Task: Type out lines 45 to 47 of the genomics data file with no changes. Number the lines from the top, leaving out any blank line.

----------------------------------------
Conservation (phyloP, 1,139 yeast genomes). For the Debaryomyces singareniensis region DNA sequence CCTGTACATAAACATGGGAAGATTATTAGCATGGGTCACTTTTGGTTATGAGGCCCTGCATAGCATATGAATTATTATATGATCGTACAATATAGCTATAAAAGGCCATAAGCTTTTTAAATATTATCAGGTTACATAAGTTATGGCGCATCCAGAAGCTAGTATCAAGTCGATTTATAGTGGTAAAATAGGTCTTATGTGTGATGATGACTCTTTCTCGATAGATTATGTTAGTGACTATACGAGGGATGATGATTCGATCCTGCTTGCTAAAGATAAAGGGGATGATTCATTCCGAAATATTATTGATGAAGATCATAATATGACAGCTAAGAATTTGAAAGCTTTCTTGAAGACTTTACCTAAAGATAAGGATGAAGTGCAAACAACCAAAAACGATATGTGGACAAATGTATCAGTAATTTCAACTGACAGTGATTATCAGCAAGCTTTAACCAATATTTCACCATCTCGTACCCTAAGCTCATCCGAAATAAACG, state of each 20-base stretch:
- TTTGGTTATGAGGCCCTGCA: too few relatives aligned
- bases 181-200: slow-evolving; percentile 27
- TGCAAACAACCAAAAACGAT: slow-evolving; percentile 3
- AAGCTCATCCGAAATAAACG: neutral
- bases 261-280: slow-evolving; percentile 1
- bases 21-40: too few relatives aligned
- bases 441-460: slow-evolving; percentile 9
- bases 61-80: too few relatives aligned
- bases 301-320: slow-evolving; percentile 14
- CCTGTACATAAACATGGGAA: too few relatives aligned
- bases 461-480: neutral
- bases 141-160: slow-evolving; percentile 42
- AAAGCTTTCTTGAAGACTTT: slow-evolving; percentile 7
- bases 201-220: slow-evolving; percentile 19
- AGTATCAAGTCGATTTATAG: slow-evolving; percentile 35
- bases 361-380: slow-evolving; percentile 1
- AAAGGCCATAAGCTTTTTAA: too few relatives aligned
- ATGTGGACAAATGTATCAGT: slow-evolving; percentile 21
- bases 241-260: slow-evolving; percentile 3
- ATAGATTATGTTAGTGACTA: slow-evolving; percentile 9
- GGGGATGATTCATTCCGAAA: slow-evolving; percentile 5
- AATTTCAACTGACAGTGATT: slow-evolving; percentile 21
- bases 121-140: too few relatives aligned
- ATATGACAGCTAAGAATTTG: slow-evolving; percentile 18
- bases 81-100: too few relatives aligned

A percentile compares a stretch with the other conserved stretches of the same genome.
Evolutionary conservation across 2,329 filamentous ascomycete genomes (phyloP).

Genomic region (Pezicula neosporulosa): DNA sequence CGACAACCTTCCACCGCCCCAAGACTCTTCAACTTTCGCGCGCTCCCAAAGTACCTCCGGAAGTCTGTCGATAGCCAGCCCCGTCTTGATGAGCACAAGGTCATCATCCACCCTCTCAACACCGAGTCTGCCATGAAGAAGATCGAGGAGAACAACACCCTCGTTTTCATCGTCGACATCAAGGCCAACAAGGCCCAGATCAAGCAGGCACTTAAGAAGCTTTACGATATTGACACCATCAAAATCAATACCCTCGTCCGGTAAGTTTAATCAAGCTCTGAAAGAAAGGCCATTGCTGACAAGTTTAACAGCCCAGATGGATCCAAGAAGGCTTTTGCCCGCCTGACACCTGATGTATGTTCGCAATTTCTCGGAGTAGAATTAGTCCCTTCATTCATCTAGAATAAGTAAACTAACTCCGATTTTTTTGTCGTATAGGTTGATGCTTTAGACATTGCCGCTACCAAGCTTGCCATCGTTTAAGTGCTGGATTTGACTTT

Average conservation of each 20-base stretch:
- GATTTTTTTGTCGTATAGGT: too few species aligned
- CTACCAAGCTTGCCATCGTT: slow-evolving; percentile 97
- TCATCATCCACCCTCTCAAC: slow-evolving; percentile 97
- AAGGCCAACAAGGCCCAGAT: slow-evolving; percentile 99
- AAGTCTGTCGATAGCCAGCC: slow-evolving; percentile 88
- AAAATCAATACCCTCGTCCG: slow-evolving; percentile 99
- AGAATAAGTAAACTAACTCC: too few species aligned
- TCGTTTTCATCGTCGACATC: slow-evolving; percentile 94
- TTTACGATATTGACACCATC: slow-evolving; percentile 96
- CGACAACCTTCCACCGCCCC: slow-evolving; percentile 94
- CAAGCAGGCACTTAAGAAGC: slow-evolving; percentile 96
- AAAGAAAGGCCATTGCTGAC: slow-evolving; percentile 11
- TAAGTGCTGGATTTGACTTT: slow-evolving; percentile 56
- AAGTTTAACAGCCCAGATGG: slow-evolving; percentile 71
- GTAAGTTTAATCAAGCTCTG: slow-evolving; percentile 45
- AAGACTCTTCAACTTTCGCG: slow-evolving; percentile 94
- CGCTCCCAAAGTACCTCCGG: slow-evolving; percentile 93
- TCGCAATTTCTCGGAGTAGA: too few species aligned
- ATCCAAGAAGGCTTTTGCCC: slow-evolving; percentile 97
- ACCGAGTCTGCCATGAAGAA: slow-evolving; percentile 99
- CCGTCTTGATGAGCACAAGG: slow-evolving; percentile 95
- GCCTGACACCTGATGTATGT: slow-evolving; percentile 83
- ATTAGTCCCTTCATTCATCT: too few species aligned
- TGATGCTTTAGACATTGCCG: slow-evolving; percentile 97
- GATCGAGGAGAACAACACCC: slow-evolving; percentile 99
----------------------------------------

- GTAAGTTTAATCAAGCTCTG: slow-evolving; percentile 45
- AAGACTCTTCAACTTTCGCG: slow-evolving; percentile 94
- CGCTCCCAAAGTACCTCCGG: slow-evolving; percentile 93